Information Radiator

Communication is very important aspect of Agile Development, Every project manager quickly learns that the most valuable technique for project success is communication.

To foster communication between team and to bring high visibility ‘Information Radiator‘ plays great role.

So what is ‘information radiator’?

An information radiator is a publicly posted large, highly visible display that shows people walking by what is going on. Information radiator used by software development teams to track progress.
It was firstly introduced by ‘Alistair Cockburn‘, in his own word “An information radiator displays information in a place where passersby can see it. With information radiators, the passersby don’t need to ask any question; the information simply hits them as they pass.”

Information radiators enable team members to view the current state of the project and its progress. So most agile teams implement it to some degree in their processes.

Most popular information radiators are:

  • Task boards
  • Big visible charts (Includes burndown charts)
  • Continuous integration build health indicators (Including lava lamps and street lights)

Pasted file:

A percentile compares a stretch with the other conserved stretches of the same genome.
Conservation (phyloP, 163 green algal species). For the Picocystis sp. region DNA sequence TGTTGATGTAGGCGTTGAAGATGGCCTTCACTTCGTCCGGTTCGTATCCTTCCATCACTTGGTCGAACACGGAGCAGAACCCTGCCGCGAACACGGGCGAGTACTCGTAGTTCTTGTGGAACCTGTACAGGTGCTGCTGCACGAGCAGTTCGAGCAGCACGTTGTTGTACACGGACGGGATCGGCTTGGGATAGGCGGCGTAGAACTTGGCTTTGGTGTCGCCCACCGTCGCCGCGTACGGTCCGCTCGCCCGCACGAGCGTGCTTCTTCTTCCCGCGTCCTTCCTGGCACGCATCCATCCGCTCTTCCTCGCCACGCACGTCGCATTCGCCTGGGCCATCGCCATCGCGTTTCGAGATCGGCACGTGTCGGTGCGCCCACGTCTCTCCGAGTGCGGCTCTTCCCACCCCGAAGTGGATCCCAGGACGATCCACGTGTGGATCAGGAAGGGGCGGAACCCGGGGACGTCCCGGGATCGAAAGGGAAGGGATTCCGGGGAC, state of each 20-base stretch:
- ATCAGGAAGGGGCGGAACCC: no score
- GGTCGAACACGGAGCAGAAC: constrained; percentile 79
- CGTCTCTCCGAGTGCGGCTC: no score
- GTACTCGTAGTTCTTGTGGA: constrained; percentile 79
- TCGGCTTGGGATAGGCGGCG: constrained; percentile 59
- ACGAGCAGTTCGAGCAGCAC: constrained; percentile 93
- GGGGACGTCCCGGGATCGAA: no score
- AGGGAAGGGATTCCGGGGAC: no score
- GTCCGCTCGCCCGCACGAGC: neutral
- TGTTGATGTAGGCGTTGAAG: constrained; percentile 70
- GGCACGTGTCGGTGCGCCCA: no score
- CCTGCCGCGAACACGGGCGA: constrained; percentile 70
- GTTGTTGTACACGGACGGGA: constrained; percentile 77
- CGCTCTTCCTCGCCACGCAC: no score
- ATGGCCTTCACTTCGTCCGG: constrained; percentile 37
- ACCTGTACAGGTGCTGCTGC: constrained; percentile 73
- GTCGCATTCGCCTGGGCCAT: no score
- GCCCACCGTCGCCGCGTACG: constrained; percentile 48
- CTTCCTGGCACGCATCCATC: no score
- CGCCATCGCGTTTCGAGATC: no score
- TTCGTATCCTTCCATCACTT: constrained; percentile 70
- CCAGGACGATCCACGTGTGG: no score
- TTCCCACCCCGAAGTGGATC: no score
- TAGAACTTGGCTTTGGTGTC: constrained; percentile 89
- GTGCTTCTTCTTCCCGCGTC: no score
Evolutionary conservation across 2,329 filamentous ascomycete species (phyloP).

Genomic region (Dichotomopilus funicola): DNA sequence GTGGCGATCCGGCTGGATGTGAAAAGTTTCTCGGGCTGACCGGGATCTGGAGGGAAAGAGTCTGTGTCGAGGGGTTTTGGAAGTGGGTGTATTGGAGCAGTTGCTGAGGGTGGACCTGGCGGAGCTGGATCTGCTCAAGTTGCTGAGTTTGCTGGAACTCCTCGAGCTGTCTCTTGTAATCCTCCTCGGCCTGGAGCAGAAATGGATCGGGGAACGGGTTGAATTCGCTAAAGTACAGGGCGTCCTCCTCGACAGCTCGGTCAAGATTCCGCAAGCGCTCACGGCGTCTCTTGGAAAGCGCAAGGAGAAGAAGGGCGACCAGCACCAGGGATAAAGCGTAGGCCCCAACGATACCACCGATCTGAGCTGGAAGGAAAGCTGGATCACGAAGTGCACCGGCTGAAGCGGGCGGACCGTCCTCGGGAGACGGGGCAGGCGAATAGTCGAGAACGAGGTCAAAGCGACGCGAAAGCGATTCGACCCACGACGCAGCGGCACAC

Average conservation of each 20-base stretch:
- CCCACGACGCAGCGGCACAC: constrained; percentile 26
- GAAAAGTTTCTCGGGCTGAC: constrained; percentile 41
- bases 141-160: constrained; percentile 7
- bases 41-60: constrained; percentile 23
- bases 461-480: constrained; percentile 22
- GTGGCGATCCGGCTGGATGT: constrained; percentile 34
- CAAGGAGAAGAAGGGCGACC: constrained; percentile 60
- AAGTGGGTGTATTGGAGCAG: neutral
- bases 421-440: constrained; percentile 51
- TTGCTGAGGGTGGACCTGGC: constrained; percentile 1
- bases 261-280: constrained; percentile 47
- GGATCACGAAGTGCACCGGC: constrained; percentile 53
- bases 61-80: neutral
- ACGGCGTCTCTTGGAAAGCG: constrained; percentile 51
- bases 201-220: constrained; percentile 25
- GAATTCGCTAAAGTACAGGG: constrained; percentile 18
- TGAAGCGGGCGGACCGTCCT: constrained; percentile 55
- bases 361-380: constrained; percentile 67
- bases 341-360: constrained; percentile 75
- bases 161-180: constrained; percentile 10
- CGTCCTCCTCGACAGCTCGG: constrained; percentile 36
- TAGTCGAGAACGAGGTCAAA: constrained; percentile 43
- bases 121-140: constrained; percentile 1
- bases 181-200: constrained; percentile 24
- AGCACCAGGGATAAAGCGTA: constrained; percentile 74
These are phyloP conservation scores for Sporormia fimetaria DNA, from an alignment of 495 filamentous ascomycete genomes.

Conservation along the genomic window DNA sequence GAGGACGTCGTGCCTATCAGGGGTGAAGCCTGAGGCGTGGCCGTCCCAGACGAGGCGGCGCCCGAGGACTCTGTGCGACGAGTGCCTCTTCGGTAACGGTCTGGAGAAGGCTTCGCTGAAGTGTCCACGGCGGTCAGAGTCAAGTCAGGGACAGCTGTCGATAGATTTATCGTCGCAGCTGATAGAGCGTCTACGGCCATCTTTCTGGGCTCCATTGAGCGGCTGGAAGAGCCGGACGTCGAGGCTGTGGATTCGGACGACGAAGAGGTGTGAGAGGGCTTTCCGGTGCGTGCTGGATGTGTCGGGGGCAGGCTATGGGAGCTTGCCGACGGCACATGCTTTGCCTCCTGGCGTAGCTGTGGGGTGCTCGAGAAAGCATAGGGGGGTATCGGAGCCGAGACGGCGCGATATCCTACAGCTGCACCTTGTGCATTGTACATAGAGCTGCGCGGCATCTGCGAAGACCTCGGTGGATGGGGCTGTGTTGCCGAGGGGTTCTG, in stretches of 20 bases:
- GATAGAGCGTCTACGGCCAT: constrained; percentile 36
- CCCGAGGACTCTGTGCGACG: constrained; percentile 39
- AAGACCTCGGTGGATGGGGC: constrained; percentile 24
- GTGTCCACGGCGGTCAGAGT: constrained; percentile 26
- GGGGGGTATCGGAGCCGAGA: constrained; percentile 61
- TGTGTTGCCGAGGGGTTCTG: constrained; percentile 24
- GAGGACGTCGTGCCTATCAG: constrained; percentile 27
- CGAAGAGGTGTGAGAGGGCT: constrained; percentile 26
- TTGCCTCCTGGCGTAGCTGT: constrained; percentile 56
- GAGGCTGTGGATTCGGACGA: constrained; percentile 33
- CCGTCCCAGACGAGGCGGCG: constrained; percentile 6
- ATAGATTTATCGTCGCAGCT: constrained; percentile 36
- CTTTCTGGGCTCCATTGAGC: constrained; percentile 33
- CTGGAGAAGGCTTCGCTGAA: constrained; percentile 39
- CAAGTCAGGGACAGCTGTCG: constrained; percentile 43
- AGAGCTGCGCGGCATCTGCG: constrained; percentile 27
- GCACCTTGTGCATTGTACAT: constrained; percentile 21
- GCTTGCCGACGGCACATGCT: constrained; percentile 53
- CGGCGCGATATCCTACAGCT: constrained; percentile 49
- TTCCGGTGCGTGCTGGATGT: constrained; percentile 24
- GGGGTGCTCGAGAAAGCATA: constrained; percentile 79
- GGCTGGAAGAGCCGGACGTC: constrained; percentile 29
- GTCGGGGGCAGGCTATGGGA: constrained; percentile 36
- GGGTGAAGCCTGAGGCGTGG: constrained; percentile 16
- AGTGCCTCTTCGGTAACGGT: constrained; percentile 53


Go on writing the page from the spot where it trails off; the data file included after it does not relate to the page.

Task Board

In its most basic form, a task board can be drawn on a whiteboard or even a section of wall. Using electrical tape or a dry erase pen, the board is divided into three columns labeled “To Do”, “In Progress” and “Done”. Sticky notes or index cards, one for each task the team is working on, are placed in the columns reflecting the current status of the tasks.

The task board serves as a focal point for the daily meeting, keeping it focused on progress and obstacle.

Information radiators are typically used to show status information, such as:

  • The current iteration’s work set (use cases or stories)
  • The current work assignments
  • The number of tests written (or passed)
  • The number of use cases (or stories) delivered
  • The status of key servers (up, down, in maintenance)
  • The core of the domain model
  • The results of the last reflection workshop

Effective information radiators should be:

  • Simple: Brief and concise.
  • Stark: Errors should not be masked, rather should be used to improve the work and performance.
  • Current: Information displayed should be the latest.
  • Transient: Once the problem has been rectified, it should be taken off from the chart.
  • Influential: Empowers the team to take decisions.
  • Highly visible: Easy to see and understand.
  • Minimal in number: Not so many that they drown out other information.

Benefits of information radiator:

  • Information is easily visible to all
  • Better communication & clarity to all team member
  • Team have better hold on status

Ref: source

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